Read This Week: Acts 17
Paul then stood up in the meeting of the Areopagus and said: “People of Athens! I see that in every way you are very religious. For as I walked around and looked carefully at your objects of worship, I even found an altar with this inscription: to an unknown god. So you are ignorant of the very thing you worship—and this is what I am going to proclaim to you. “The God who made the world and everything in it is the Lord of heaven and earth and does not live in temples built by human hands. And he is not served by human hands, as if he needed anything. Rather, he himself gives everyone life and breath and everything else. – Acts 17:22-25 NIV
Religious pluralism and how one regards truth through their religion is not just a modern idea. It is an ancient concept and reality. The attempt to have different and even conflicting religious views and still live in harmony is something Paul encountered in the 1st century as he took his missionary trips to spread the gospel of Jesus Christ. There is evidence of his challenge of religious pluralism and subjective truth in Acts 17.
Paul entered Athens, a city once known as the center of culture and education, but had now declined in its influence. It had descended into cultural paganism, idolatry, confusing philosophical thought that had divided the society (17: 16, 21). Paul notices this and addresses their pluralism and confusing philosophies in verse 23:
As I walked around and looked carefully at your objects of worship, I even found an altar with this inscription: to an unknown god. So you are ignorant of the very thing you worship.
Paul then puts on a masterful display of communication and presentation of the gospel by helping the council on Mars Hill understand the one, true God. The One they were confused about and missing right in front of them. He refers to their altar to “the unknown god” and uses it as an opportunity to explain who God is. Paul outlines the greatness of God as Creator (v.24), the goodness of God as Provider (v.25), the transcendence of God as Ruler (vv.26-29), and the grace of God as the Savior (vv.30-34).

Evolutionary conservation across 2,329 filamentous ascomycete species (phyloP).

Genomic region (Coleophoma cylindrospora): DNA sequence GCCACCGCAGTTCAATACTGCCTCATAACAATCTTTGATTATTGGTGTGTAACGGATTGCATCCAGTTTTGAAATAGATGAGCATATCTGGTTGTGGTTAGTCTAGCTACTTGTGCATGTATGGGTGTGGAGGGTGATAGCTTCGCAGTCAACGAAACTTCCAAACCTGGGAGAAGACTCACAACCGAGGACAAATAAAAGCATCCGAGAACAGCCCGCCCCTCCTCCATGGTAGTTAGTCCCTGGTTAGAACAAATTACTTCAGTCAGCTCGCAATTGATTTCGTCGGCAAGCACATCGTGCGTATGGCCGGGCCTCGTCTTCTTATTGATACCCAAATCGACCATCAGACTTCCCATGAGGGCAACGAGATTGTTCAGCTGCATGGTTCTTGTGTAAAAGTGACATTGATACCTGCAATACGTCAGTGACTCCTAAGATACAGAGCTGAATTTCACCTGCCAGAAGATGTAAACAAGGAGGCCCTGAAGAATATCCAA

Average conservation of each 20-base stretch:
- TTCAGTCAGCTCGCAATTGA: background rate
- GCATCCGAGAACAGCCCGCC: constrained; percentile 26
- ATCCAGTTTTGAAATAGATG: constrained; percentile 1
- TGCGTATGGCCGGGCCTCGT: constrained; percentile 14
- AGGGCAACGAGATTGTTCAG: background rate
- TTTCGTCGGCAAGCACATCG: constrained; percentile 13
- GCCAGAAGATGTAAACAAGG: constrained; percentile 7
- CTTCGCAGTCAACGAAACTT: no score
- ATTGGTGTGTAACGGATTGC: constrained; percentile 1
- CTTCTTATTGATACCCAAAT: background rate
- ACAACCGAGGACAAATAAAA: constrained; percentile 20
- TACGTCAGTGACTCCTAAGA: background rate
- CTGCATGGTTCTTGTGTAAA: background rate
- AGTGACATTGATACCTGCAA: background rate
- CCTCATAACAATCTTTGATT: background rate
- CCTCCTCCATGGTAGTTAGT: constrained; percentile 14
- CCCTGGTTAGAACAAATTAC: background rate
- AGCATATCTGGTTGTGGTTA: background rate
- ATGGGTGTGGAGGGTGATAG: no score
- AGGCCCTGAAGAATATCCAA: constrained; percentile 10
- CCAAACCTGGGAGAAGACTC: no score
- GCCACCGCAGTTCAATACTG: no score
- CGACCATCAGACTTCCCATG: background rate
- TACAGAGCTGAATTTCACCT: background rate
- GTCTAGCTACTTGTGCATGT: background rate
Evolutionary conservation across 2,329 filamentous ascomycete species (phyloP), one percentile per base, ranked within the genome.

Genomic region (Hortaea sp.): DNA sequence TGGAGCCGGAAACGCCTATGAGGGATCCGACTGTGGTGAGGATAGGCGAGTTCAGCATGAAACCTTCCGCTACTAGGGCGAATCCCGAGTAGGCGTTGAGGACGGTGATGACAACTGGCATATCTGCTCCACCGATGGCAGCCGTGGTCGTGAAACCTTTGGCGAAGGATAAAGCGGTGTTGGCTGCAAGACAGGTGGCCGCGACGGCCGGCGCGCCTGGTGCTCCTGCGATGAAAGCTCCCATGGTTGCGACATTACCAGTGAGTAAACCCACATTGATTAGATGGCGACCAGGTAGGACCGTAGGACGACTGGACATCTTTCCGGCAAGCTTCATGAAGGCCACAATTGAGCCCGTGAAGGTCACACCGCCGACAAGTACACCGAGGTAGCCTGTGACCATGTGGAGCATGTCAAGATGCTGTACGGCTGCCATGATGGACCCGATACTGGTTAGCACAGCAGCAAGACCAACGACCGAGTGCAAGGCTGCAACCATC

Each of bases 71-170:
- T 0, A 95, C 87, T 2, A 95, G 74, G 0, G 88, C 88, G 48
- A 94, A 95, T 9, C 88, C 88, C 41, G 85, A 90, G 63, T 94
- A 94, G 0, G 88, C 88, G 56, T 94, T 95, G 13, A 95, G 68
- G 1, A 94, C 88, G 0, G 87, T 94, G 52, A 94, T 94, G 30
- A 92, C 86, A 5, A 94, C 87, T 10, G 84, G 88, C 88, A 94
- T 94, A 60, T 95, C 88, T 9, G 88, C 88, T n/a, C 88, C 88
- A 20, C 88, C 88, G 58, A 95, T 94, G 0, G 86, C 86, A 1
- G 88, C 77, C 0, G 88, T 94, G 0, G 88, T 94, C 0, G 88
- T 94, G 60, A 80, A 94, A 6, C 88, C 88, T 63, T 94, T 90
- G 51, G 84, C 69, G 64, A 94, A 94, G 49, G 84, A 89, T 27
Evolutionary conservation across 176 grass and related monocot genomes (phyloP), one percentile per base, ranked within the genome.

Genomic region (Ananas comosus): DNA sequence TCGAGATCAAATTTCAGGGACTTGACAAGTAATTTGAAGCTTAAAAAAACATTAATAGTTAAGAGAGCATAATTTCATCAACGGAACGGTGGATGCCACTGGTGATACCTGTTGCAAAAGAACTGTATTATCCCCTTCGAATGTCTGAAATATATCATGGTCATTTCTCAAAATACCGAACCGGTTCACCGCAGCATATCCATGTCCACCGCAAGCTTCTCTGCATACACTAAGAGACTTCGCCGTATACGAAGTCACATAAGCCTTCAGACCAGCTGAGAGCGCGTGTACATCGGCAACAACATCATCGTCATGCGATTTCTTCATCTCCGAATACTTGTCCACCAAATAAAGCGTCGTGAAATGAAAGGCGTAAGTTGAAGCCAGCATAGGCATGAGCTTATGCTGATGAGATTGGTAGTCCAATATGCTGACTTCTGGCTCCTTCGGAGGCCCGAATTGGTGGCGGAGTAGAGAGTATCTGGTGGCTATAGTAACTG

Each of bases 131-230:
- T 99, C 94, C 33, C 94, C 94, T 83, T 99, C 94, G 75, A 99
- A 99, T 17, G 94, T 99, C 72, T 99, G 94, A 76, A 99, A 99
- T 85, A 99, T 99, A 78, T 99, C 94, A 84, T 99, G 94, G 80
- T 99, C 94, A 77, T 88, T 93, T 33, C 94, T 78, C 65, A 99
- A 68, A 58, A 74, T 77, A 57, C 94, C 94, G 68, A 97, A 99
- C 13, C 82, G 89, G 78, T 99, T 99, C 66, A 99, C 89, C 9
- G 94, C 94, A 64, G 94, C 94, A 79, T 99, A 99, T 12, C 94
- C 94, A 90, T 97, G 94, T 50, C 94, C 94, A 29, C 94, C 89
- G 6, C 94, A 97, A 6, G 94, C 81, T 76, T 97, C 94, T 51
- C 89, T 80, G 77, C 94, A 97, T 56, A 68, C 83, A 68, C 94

In this seminal moment, Paul points to the foundational and epistemic elements of a Christian worldview and where faith and belief are formed on a philosophical level. It is crucial to identify these things as we live, make decisions, and express our faith in a chaotic and confusing world of moral relativism and religious pluralism. God is the known God, and He is ever knowable through Jesus and the Holy Spirit guiding us into all truth when we need it most. Verses 27-28 illustrates this point:
God did this so that they would seek him and perhaps reach out for him and find him, though he is not far from any one of us. For in him we live and move and have our being.
Furthermore, what we believe and why is rooted in an empirical, historical, rational, and spiritual bedrock. It is a reasonable faith that is based on the truth of the known God. As followers of Jesus, we must understand that it is logical and soundly philosophical to base our worldview on the historicity, authority, and veracity of the Scriptures and other sources that point to a greater truth.
The Bible reveals the known God and erases all confusion about who He is and what He has done for us. And just because someone does not accept the Bible as true, that doesn’t mean we shouldn’t still say, reference, or back up our assertions with it especially when it is the very thing that we base our lives and beliefs on. The Scriptures, although argued and contested by some, are still empirical and are still the authority on which we base our faith. Therefore, we can reference it as Paul did in Athens. It is worth stating and we should never withhold where and on what we base our beliefs so that others may know the Lord.